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Keys for Writers, Second Edition
Ann Raimes
ESL Tip Sheet 2: The Chinese Languages

Spoken in People's Republic of China, Taiwan, Hong Kong, Macao, Malaysia, Singapore.

The written language

Mandarin is the dialect that forms the basis of the standard written language, uniting the many dialects of spoken Chinese, which can be as different from each other as French and Italian are. The examples in this section refer to Mandarin.

Mandarin uses compact ideographs, not an alphabetic script, so readers are used to processing more information with a shorter eye span. One and a half lines of a Chinese text might require more than ten or fifteen lines when translated idiomatically into English.

Sentence structure and word order
  • No difference between word order in statements and questions: *When they will arrive? 34b.
  • Subject can be omitted: *Is raining. 62a.
  • Very little inversion of subject and verb: *She is leaving and so I am. 34b.
  • Conjunctions occur in pairs: *Although she is rich, but she wears simple clothes. 62e.
  • An adjective phrase precedes the noun it modifies: *He gave me a too difficult for me book. 62b.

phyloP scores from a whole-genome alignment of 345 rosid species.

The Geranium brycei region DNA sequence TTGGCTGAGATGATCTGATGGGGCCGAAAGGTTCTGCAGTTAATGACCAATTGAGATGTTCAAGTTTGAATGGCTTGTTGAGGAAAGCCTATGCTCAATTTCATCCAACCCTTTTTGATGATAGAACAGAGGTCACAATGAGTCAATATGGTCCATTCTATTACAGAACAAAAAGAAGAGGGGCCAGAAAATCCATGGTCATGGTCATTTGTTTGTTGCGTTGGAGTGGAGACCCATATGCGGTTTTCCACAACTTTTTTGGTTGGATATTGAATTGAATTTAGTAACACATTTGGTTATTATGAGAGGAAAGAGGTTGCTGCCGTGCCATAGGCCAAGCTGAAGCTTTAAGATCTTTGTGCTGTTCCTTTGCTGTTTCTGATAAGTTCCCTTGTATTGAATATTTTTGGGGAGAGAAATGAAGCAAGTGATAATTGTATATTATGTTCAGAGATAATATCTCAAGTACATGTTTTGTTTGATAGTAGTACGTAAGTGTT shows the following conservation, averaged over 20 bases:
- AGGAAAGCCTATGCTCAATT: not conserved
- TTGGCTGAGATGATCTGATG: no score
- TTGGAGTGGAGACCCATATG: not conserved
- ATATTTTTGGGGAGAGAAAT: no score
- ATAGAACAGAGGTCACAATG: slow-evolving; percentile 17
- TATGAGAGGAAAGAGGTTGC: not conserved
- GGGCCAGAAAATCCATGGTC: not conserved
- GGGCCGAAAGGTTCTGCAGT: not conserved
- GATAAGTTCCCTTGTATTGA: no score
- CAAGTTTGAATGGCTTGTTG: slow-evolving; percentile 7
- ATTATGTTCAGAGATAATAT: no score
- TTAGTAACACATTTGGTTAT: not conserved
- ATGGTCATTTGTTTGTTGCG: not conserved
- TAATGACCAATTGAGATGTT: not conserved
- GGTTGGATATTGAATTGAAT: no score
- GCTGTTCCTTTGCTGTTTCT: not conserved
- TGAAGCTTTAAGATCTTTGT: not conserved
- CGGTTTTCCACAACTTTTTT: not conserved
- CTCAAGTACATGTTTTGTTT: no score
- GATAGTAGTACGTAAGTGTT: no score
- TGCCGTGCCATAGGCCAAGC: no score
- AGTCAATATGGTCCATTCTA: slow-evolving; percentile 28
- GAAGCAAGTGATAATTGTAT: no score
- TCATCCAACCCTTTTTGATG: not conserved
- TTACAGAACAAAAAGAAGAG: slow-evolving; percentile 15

Nouns and pronouns
  • Nouns do not have plural forms: *He has three sister. 60b.
  • Pronouns can be dropped (he, she, and it have the same sound), and no distinction is made between subject and object forms: *He stored [his] furniture. *I gave the forms to she. 44a.
  • A noun will often have the same form as an adjective: *She is very beauty woman. 45.
Verbs and verbals
  • Chinese has no inflections for singular and plural, tense, or verb form. Most words in Chinese have just one form, often just one syllable, so changes reflecting number, tense, part of speech, or agreement cause difficulty: *The house was painting last month. *The singer have a big band. 42; 43.
  • Little differentiation between a base form, an -ing form, and a past participle: *I was very confusing. *They decided moving to Baltimore. 61c-61f.
  • In Chinese, an adjective can include the sense of the verb be, so the form of be is frequently omitted in English: *She always cheerful. 38c; 41c; 45c.
  • No equivalent of auxiliaries be or have: *I am be able. 41c.
Adjectives and adverbs
  • Adjectives such as easy, hard, and difficult apply to how a person feels, not only to the nature of the task: *I am easy to program a computer. 64e.
  • No articles in Chinese: *I bought book. 60.

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